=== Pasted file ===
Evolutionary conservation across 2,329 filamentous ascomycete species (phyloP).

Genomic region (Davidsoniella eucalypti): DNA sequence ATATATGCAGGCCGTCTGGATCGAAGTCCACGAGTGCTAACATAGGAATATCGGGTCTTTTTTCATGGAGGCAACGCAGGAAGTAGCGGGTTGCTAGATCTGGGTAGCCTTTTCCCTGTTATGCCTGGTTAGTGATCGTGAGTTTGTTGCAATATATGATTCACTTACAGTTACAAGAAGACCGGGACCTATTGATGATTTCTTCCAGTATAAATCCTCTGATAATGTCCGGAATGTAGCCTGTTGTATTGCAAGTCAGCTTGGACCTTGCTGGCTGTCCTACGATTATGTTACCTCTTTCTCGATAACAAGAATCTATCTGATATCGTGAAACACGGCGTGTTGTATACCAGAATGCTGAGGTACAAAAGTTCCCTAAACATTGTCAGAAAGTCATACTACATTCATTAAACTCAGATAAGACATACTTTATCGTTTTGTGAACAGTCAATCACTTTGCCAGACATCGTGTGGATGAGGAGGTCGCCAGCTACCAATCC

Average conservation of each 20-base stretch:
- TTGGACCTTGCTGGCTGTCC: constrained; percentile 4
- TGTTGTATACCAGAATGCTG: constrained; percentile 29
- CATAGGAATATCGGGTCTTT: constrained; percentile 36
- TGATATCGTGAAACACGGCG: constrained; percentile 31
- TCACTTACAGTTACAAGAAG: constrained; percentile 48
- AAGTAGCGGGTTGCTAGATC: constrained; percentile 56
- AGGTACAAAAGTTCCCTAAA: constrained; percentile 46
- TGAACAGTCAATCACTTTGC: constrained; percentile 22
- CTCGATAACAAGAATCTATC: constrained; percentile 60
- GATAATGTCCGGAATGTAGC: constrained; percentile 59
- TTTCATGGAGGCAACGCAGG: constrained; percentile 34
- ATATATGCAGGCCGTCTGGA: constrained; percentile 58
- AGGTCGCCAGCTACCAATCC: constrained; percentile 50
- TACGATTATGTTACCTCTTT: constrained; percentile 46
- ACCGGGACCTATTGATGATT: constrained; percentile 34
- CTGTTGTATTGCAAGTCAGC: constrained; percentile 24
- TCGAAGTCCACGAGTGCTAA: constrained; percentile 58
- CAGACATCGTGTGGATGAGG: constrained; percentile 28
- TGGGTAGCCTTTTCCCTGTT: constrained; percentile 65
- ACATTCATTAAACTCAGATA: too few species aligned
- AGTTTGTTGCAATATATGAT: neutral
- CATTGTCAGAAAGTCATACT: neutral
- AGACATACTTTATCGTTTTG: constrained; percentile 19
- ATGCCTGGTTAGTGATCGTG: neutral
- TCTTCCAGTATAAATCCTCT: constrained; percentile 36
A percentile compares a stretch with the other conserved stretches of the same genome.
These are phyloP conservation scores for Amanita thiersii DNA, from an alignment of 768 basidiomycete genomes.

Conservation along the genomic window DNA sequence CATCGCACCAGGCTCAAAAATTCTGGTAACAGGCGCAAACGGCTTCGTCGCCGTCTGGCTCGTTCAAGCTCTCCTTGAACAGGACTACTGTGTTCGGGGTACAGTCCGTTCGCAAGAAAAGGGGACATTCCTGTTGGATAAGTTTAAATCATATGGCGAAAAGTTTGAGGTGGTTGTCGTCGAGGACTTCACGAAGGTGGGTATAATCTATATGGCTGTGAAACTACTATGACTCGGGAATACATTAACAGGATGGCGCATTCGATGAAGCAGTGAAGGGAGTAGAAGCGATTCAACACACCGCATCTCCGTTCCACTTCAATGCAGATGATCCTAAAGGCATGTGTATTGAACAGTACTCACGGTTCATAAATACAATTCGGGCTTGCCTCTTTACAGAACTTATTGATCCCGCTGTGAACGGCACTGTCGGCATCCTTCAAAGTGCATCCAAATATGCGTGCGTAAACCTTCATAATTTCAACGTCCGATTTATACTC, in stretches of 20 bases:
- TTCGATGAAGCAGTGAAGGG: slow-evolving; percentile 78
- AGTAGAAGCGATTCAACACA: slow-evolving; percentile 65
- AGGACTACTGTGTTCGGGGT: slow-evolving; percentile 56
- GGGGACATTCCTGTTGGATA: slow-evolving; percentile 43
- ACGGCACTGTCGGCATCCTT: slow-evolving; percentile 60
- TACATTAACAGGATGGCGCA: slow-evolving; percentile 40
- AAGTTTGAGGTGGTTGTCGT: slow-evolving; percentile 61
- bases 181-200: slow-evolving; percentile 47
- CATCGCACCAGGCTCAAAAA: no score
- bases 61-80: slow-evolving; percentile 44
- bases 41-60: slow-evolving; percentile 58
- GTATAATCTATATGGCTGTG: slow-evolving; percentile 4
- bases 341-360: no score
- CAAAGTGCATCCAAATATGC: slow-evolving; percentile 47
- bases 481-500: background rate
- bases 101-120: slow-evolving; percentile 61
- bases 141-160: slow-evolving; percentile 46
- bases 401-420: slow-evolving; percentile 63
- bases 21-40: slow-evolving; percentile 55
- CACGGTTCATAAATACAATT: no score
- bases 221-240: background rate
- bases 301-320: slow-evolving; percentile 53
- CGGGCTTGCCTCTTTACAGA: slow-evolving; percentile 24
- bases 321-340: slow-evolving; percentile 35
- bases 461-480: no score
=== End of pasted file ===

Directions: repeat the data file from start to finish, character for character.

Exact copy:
Evolutionary conservation across 2,329 filamentous ascomycete species (phyloP).

Genomic region (Davidsoniella eucalypti): DNA sequence ATATATGCAGGCCGTCTGGATCGAAGTCCACGAGTGCTAACATAGGAATATCGGGTCTTTTTTCATGGAGGCAACGCAGGAAGTAGCGGGTTGCTAGATCTGGGTAGCCTTTTCCCTGTTATGCCTGGTTAGTGATCGTGAGTTTGTTGCAATATATGATTCACTTACAGTTACAAGAAGACCGGGACCTATTGATGATTTCTTCCAGTATAAATCCTCTGATAATGTCCGGAATGTAGCCTGTTGTATTGCAAGTCAGCTTGGACCTTGCTGGCTGTCCTACGATTATGTTACCTCTTTCTCGATAACAAGAATCTATCTGATATCGTGAAACACGGCGTGTTGTATACCAGAATGCTGAGGTACAAAAGTTCCCTAAACATTGTCAGAAAGTCATACTACATTCATTAAACTCAGATAAGACATACTTTATCGTTTTGTGAACAGTCAATCACTTTGCCAGACATCGTGTGGATGAGGAGGTCGCCAGCTACCAATCC

Average conservation of each 20-base stretch:
- TTGGACCTTGCTGGCTGTCC: constrained; percentile 4
- TGTTGTATACCAGAATGCTG: constrained; percentile 29
- CATAGGAATATCGGGTCTTT: constrained; percentile 36
- TGATATCGTGAAACACGGCG: constrained; percentile 31
- TCACTTACAGTTACAAGAAG: constrained; percentile 48
- AAGTAGCGGGTTGCTAGATC: constrained; percentile 56
- AGGTACAAAAGTTCCCTAAA: constrained; percentile 46
- TGAACAGTCAATCACTTTGC: constrained; percentile 22
- CTCGATAACAAGAATCTATC: constrained; percentile 60
- GATAATGTCCGGAATGTAGC: constrained; percentile 59
- TTTCATGGAGGCAACGCAGG: constrained; percentile 34
- ATATATGCAGGCCGTCTGGA: constrained; percentile 58
- AGGTCGCCAGCTACCAATCC: constrained; percentile 50
- TACGATTATGTTACCTCTTT: constrained; percentile 46
- ACCGGGACCTATTGATGATT: constrained; percentile 34
- CTGTTGTATTGCAAGTCAGC: constrained; percentile 24
- TCGAAGTCCACGAGTGCTAA: constrained; percentile 58
- CAGACATCGTGTGGATGAGG: constrained; percentile 28
- TGGGTAGCCTTTTCCCTGTT: constrained; percentile 65
- ACATTCATTAAACTCAGATA: too few species aligned
- AGTTTGTTGCAATATATGAT: neutral
- CATTGTCAGAAAGTCATACT: neutral
- AGACATACTTTATCGTTTTG: constrained; percentile 19
- ATGCCTGGTTAGTGATCGTG: neutral
- TCTTCCAGTATAAATCCTCT: constrained; percentile 36
A percentile compares a stretch with the other conserved stretches of the same genome.
These are phyloP conservation scores for Amanita thiersii DNA, from an alignment of 768 basidiomycete genomes.

Conservation along the genomic window DNA sequence CATCGCACCAGGCTCAAAAATTCTGGTAACAGGCGCAAACGGCTTCGTCGCCGTCTGGCTCGTTCAAGCTCTCCTTGAACAGGACTACTGTGTTCGGGGTACAGTCCGTTCGCAAGAAAAGGGGACATTCCTGTTGGATAAGTTTAAATCATATGGCGAAAAGTTTGAGGTGGTTGTCGTCGAGGACTTCACGAAGGTGGGTATAATCTATATGGCTGTGAAACTACTATGACTCGGGAATACATTAACAGGATGGCGCATTCGATGAAGCAGTGAAGGGAGTAGAAGCGATTCAACACACCGCATCTCCGTTCCACTTCAATGCAGATGATCCTAAAGGCATGTGTATTGAACAGTACTCACGGTTCATAAATACAATTCGGGCTTGCCTCTTTACAGAACTTATTGATCCCGCTGTGAACGGCACTGTCGGCATCCTTCAAAGTGCATCCAAATATGCGTGCGTAAACCTTCATAATTTCAACGTCCGATTTATACTC, in stretches of 20 bases:
- TTCGATGAAGCAGTGAAGGG: slow-evolving; percentile 78
- AGTAGAAGCGATTCAACACA: slow-evolving; percentile 65
- AGGACTACTGTGTTCGGGGT: slow-evolving; percentile 56
- GGGGACATTCCTGTTGGATA: slow-evolving; percentile 43
- ACGGCACTGTCGGCATCCTT: slow-evolving; percentile 60
- TACATTAACAGGATGGCGCA: slow-evolving; percentile 40
- AAGTTTGAGGTGGTTGTCGT: slow-evolving; percentile 61
- bases 181-200: slow-evolving; percentile 47
- CATCGCACCAGGCTCAAAAA: no score
- bases 61-80: slow-evolving; percentile 44
- bases 41-60: slow-evolving; percentile 58
- GTATAATCTATATGGCTGTG: slow-evolving; percentile 4
- bases 341-360: no score
- CAAAGTGCATCCAAATATGC: slow-evolving; percentile 47
- bases 481-500: background rate
- bases 101-120: slow-evolving; percentile 61
- bases 141-160: slow-evolving; percentile 46
- bases 401-420: slow-evolving; percentile 63
- bases 21-40: slow-evolving; percentile 55
- CACGGTTCATAAATACAATT: no score
- bases 221-240: background rate
- bases 301-320: slow-evolving; percentile 53
- CGGGCTTGCCTCTTTACAGA: slow-evolving; percentile 24
- bases 321-340: slow-evolving; percentile 35
- bases 461-480: no score